Some say that Arabic is harder to learn than English. However, Arabs might say that English is the hardest. 

Nevertheless, today you’re going to learn what is perhaps the easiest grammar lesson in Arabic to learn.  In fact, you might say that it’s easier than any lesson you had before. 

In case you haven’t guessed it yet, today we’re talking about Arabic comparatives and superlatives. 

So, let’s put our best foot forward and see just how easy learning Arabic the right way really is.

Comparatives in Arabic

First, let’s begin by looking at some adjectives you may have already learned:













When creating comparatives, the adjective is always followed by مِنْ /min/ as in:

سامي أَطْوَلُ مِنْ توم

/saamee ’aTwalu min toom/

Sami is taller than Tom.

Specific to Arabic, however, is أَفعَلُ مِنْ /’af‘alu min/ which represents the pattern of how the comparative is made.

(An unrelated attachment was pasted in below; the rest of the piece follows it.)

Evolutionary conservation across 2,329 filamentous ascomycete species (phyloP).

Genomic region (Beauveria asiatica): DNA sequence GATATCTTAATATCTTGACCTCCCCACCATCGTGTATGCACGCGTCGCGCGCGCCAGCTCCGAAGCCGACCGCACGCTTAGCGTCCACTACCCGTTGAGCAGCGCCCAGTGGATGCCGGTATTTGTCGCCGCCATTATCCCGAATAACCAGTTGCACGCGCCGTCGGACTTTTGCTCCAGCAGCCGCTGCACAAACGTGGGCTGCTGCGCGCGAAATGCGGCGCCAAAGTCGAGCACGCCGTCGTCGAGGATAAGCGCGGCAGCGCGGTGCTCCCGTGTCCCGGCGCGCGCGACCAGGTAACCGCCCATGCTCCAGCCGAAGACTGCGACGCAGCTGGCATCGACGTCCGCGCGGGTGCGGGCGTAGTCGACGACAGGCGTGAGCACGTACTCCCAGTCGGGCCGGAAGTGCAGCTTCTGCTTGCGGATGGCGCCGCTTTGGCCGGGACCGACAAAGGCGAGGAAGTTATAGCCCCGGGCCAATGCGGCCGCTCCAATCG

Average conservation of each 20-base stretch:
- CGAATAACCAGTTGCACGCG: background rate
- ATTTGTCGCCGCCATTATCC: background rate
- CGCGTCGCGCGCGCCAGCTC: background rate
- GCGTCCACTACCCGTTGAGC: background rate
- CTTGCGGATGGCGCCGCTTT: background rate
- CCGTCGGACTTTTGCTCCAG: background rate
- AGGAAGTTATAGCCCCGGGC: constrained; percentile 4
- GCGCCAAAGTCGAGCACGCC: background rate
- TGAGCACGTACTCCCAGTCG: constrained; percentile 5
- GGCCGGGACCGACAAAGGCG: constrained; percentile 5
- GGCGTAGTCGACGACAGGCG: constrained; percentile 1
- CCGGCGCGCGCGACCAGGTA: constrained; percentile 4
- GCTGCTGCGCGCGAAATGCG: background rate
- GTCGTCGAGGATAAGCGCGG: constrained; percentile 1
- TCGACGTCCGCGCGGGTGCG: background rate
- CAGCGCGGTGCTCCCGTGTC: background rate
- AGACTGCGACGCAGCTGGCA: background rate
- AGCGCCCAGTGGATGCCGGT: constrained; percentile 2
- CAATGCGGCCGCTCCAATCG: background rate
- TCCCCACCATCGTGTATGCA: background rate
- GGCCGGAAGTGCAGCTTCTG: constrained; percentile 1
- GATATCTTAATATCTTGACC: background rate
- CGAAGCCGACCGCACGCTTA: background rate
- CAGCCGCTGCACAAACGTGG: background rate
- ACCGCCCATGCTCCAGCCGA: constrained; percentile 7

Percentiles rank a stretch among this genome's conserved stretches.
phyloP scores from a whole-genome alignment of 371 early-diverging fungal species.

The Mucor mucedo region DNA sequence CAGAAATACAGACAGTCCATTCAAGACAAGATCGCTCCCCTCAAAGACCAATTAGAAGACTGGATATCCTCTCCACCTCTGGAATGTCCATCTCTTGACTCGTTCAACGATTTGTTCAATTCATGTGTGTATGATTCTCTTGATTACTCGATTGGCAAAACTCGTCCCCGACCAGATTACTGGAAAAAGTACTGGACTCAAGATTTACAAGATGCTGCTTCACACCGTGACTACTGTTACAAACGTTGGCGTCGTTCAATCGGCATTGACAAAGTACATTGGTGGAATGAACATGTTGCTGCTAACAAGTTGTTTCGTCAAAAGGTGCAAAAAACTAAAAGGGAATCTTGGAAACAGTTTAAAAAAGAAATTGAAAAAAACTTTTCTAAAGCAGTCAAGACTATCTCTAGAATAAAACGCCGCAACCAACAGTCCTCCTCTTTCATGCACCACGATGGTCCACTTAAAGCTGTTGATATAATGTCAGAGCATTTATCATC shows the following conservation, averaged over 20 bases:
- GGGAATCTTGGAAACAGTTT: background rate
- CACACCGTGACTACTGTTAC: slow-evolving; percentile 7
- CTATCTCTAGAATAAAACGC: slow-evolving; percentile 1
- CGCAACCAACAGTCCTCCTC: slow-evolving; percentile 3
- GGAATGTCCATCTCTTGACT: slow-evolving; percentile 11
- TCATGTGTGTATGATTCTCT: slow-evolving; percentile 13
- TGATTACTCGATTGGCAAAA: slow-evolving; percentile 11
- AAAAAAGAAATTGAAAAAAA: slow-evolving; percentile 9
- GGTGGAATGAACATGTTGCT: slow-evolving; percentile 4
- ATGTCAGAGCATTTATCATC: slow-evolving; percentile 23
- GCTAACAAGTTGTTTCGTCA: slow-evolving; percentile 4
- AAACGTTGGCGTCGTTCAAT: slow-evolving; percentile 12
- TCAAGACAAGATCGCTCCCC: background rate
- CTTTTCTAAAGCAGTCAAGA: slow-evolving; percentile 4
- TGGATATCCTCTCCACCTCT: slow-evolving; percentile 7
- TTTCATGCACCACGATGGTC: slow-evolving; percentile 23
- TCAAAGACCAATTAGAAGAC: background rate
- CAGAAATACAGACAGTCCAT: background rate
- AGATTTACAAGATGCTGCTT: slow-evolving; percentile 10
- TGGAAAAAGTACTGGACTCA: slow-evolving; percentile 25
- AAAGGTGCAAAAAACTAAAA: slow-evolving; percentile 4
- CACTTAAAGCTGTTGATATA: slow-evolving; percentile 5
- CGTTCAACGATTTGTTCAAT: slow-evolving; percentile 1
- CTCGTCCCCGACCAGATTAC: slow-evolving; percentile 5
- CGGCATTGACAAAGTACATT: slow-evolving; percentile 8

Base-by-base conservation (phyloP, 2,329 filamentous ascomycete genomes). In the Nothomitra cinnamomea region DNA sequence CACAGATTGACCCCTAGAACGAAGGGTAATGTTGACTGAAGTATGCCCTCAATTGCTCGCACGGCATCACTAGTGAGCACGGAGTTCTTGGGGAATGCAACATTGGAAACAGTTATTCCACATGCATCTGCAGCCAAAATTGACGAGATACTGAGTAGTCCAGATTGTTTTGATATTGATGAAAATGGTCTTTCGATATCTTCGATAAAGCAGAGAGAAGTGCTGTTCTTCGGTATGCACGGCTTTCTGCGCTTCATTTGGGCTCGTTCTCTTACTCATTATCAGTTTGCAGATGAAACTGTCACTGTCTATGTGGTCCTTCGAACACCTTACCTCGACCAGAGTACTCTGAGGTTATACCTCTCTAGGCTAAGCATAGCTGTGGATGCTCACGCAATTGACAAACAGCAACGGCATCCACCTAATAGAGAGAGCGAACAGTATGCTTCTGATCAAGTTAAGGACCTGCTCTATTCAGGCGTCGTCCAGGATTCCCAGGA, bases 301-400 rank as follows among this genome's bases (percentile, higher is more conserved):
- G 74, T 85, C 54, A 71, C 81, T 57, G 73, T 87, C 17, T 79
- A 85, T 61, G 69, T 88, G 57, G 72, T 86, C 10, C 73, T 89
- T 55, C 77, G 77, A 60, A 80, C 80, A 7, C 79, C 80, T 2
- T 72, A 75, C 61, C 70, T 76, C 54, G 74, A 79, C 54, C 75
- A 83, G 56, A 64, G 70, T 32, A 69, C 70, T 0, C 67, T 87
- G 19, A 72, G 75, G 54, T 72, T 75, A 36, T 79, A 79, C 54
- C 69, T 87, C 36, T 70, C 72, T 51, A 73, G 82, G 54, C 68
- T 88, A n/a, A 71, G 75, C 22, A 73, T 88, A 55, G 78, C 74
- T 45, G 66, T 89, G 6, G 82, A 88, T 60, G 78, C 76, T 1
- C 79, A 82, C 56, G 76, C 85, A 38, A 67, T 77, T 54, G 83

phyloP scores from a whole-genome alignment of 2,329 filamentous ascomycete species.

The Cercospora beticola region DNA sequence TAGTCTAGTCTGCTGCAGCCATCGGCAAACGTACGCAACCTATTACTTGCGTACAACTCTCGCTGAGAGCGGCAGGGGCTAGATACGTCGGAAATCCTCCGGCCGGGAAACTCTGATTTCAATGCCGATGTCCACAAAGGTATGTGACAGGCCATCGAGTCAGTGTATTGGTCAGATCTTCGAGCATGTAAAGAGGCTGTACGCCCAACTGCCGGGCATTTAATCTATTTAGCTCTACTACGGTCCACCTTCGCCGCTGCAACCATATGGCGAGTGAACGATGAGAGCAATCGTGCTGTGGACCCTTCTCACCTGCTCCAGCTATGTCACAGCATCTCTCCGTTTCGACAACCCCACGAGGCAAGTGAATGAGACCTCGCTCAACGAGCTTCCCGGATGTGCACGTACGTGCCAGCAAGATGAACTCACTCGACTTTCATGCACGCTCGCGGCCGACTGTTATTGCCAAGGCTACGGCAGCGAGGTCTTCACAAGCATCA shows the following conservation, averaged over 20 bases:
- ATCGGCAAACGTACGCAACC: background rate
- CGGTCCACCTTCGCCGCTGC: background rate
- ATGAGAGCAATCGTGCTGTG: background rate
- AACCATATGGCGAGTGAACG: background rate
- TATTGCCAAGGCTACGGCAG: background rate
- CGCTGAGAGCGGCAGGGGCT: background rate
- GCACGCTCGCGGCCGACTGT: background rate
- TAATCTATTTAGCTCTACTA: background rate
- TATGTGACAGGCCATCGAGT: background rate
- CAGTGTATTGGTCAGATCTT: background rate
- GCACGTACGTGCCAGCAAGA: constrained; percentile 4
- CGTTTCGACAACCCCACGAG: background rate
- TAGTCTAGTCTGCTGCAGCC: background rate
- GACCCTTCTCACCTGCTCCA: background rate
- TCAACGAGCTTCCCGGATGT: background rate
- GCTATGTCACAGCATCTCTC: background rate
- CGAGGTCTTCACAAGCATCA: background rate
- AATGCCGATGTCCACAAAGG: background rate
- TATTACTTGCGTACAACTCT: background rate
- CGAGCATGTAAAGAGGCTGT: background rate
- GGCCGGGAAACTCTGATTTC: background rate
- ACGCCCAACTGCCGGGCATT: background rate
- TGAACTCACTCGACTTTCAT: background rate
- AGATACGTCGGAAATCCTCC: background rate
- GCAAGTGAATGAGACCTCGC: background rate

For example, كَبير/kabeer/ means big. In order to turn it into the comparative we use the model أَفعَلُ/’af‘alu/ meaning we add an أَلِف /’alif / at the beginning and replace ee with a making أَكبَرُ/’akbaru/. Following that with مِنْ /min/ lets us know it’s comparative. Thus the comparative adjective of كَبير /kabeer/ is أَكبَرُ مِنْ /’akbaru min/.

Superlatives in Arabic

Without ْمِن /min/ following the adjective, the adjective will become superlative. For example:

سامي أطْوَلُ مِنْ توم

/saamee ʼaTwalu min toom/

Sami is taller than Tom.


سامي هُوَ الأَطْوَل.

/saamee huwa ilʼaTwal/

Sami is tallest

Another way to express the superlative s is by adding ال to the base form of the superlative, as in:

(الأفْضَل /alʼafdhal/)

See how easy that was? 

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